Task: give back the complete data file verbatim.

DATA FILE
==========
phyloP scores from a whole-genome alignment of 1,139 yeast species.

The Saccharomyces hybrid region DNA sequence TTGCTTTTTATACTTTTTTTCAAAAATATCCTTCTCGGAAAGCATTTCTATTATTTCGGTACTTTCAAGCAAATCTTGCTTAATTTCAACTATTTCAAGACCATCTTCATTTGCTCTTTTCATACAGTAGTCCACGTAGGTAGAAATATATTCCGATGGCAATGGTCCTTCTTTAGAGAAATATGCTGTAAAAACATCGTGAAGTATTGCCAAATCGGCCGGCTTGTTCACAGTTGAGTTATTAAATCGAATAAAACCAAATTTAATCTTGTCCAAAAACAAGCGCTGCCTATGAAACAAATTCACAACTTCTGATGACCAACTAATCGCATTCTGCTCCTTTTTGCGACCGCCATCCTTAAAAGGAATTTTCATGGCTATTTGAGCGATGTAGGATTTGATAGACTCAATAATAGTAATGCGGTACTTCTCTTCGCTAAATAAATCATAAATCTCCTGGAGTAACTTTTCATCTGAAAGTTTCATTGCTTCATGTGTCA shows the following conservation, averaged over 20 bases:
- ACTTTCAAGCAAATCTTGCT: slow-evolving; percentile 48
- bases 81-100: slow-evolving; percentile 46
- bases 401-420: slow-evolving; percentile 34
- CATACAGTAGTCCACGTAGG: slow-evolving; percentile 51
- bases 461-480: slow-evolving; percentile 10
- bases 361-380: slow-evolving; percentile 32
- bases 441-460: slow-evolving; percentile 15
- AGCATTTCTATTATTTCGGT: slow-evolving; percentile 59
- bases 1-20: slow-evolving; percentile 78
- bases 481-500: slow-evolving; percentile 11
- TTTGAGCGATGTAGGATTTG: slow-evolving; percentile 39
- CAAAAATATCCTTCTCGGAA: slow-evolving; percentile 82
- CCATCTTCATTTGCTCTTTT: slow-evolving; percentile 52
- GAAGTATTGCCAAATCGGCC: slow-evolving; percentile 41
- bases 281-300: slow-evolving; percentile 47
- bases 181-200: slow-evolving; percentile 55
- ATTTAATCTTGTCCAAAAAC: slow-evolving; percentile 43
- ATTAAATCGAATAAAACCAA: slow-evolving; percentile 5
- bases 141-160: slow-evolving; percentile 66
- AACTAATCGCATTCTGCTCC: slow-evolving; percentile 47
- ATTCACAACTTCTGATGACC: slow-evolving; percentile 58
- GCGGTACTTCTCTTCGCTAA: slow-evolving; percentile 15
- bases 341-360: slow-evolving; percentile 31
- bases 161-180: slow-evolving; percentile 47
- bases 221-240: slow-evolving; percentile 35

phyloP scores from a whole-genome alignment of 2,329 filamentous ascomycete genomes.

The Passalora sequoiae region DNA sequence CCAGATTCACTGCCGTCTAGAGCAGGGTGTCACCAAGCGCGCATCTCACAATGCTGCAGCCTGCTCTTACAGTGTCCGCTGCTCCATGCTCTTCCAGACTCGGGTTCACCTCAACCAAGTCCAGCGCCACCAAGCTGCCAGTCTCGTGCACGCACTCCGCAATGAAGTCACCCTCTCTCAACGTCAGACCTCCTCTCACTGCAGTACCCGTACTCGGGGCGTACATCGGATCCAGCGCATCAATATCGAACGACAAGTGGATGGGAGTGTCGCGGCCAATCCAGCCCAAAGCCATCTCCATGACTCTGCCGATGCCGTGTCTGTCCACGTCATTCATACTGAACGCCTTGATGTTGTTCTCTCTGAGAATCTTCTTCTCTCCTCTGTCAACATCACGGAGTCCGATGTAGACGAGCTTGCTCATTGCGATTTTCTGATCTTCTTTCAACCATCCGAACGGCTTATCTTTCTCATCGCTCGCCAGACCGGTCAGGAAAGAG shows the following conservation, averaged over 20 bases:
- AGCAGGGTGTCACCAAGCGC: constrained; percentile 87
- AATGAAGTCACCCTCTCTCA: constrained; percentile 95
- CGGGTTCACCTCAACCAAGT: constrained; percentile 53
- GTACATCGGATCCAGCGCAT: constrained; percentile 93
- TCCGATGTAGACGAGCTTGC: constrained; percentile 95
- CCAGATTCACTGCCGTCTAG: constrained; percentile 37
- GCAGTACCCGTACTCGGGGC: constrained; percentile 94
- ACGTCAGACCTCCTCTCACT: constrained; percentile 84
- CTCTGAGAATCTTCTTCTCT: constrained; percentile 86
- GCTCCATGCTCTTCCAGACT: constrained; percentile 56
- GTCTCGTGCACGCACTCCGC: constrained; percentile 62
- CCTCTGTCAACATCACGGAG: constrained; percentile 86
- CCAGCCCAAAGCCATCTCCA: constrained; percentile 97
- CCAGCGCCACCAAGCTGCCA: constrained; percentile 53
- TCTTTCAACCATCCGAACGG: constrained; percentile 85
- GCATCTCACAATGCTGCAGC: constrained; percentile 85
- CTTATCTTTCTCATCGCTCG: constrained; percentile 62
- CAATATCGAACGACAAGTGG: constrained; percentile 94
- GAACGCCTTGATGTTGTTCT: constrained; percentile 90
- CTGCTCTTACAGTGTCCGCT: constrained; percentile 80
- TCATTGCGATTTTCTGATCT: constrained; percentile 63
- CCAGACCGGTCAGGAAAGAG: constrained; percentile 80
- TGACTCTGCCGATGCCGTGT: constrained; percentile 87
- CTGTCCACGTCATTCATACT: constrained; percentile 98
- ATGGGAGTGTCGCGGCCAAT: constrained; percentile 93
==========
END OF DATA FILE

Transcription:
phyloP scores from a whole-genome alignment of 1,139 yeast species.

The Saccharomyces hybrid region DNA sequence TTGCTTTTTATACTTTTTTTCAAAAATATCCTTCTCGGAAAGCATTTCTATTATTTCGGTACTTTCAAGCAAATCTTGCTTAATTTCAACTATTTCAAGACCATCTTCATTTGCTCTTTTCATACAGTAGTCCACGTAGGTAGAAATATATTCCGATGGCAATGGTCCTTCTTTAGAGAAATATGCTGTAAAAACATCGTGAAGTATTGCCAAATCGGCCGGCTTGTTCACAGTTGAGTTATTAAATCGAATAAAACCAAATTTAATCTTGTCCAAAAACAAGCGCTGCCTATGAAACAAATTCACAACTTCTGATGACCAACTAATCGCATTCTGCTCCTTTTTGCGACCGCCATCCTTAAAAGGAATTTTCATGGCTATTTGAGCGATGTAGGATTTGATAGACTCAATAATAGTAATGCGGTACTTCTCTTCGCTAAATAAATCATAAATCTCCTGGAGTAACTTTTCATCTGAAAGTTTCATTGCTTCATGTGTCA shows the following conservation, averaged over 20 bases:
- ACTTTCAAGCAAATCTTGCT: slow-evolving; percentile 48
- bases 81-100: slow-evolving; percentile 46
- bases 401-420: slow-evolving; percentile 34
- CATACAGTAGTCCACGTAGG: slow-evolving; percentile 51
- bases 461-480: slow-evolving; percentile 10
- bases 361-380: slow-evolving; percentile 32
- bases 441-460: slow-evolving; percentile 15
- AGCATTTCTATTATTTCGGT: slow-evolving; percentile 59
- bases 1-20: slow-evolving; percentile 78
- bases 481-500: slow-evolving; percentile 11
- TTTGAGCGATGTAGGATTTG: slow-evolving; percentile 39
- CAAAAATATCCTTCTCGGAA: slow-evolving; percentile 82
- CCATCTTCATTTGCTCTTTT: slow-evolving; percentile 52
- GAAGTATTGCCAAATCGGCC: slow-evolving; percentile 41
- bases 281-300: slow-evolving; percentile 47
- bases 181-200: slow-evolving; percentile 55
- ATTTAATCTTGTCCAAAAAC: slow-evolving; percentile 43
- ATTAAATCGAATAAAACCAA: slow-evolving; percentile 5
- bases 141-160: slow-evolving; percentile 66
- AACTAATCGCATTCTGCTCC: slow-evolving; percentile 47
- ATTCACAACTTCTGATGACC: slow-evolving; percentile 58
- GCGGTACTTCTCTTCGCTAA: slow-evolving; percentile 15
- bases 341-360: slow-evolving; percentile 31
- bases 161-180: slow-evolving; percentile 47
- bases 221-240: slow-evolving; percentile 35

phyloP scores from a whole-genome alignment of 2,329 filamentous ascomycete genomes.

The Passalora sequoiae region DNA sequence CCAGATTCACTGCCGTCTAGAGCAGGGTGTCACCAAGCGCGCATCTCACAATGCTGCAGCCTGCTCTTACAGTGTCCGCTGCTCCATGCTCTTCCAGACTCGGGTTCACCTCAACCAAGTCCAGCGCCACCAAGCTGCCAGTCTCGTGCACGCACTCCGCAATGAAGTCACCCTCTCTCAACGTCAGACCTCCTCTCACTGCAGTACCCGTACTCGGGGCGTACATCGGATCCAGCGCATCAATATCGAACGACAAGTGGATGGGAGTGTCGCGGCCAATCCAGCCCAAAGCCATCTCCATGACTCTGCCGATGCCGTGTCTGTCCACGTCATTCATACTGAACGCCTTGATGTTGTTCTCTCTGAGAATCTTCTTCTCTCCTCTGTCAACATCACGGAGTCCGATGTAGACGAGCTTGCTCATTGCGATTTTCTGATCTTCTTTCAACCATCCGAACGGCTTATCTTTCTCATCGCTCGCCAGACCGGTCAGGAAAGAG shows the following conservation, averaged over 20 bases:
- AGCAGGGTGTCACCAAGCGC: constrained; percentile 87
- AATGAAGTCACCCTCTCTCA: constrained; percentile 95
- CGGGTTCACCTCAACCAAGT: constrained; percentile 53
- GTACATCGGATCCAGCGCAT: constrained; percentile 93
- TCCGATGTAGACGAGCTTGC: constrained; percentile 95
- CCAGATTCACTGCCGTCTAG: constrained; percentile 37
- GCAGTACCCGTACTCGGGGC: constrained; percentile 94
- ACGTCAGACCTCCTCTCACT: constrained; percentile 84
- CTCTGAGAATCTTCTTCTCT: constrained; percentile 86
- GCTCCATGCTCTTCCAGACT: constrained; percentile 56
- GTCTCGTGCACGCACTCCGC: constrained; percentile 62
- CCTCTGTCAACATCACGGAG: constrained; percentile 86
- CCAGCCCAAAGCCATCTCCA: constrained; percentile 97
- CCAGCGCCACCAAGCTGCCA: constrained; percentile 53
- TCTTTCAACCATCCGAACGG: constrained; percentile 85
- GCATCTCACAATGCTGCAGC: constrained; percentile 85
- CTTATCTTTCTCATCGCTCG: constrained; percentile 62
- CAATATCGAACGACAAGTGG: constrained; percentile 94
- GAACGCCTTGATGTTGTTCT: constrained; percentile 90
- CTGCTCTTACAGTGTCCGCT: constrained; percentile 80
- TCATTGCGATTTTCTGATCT: constrained; percentile 63
- CCAGACCGGTCAGGAAAGAG: constrained; percentile 80
- TGACTCTGCCGATGCCGTGT: constrained; percentile 87
- CTGTCCACGTCATTCATACT: constrained; percentile 98
- ATGGGAGTGTCGCGGCCAAT: constrained; percentile 93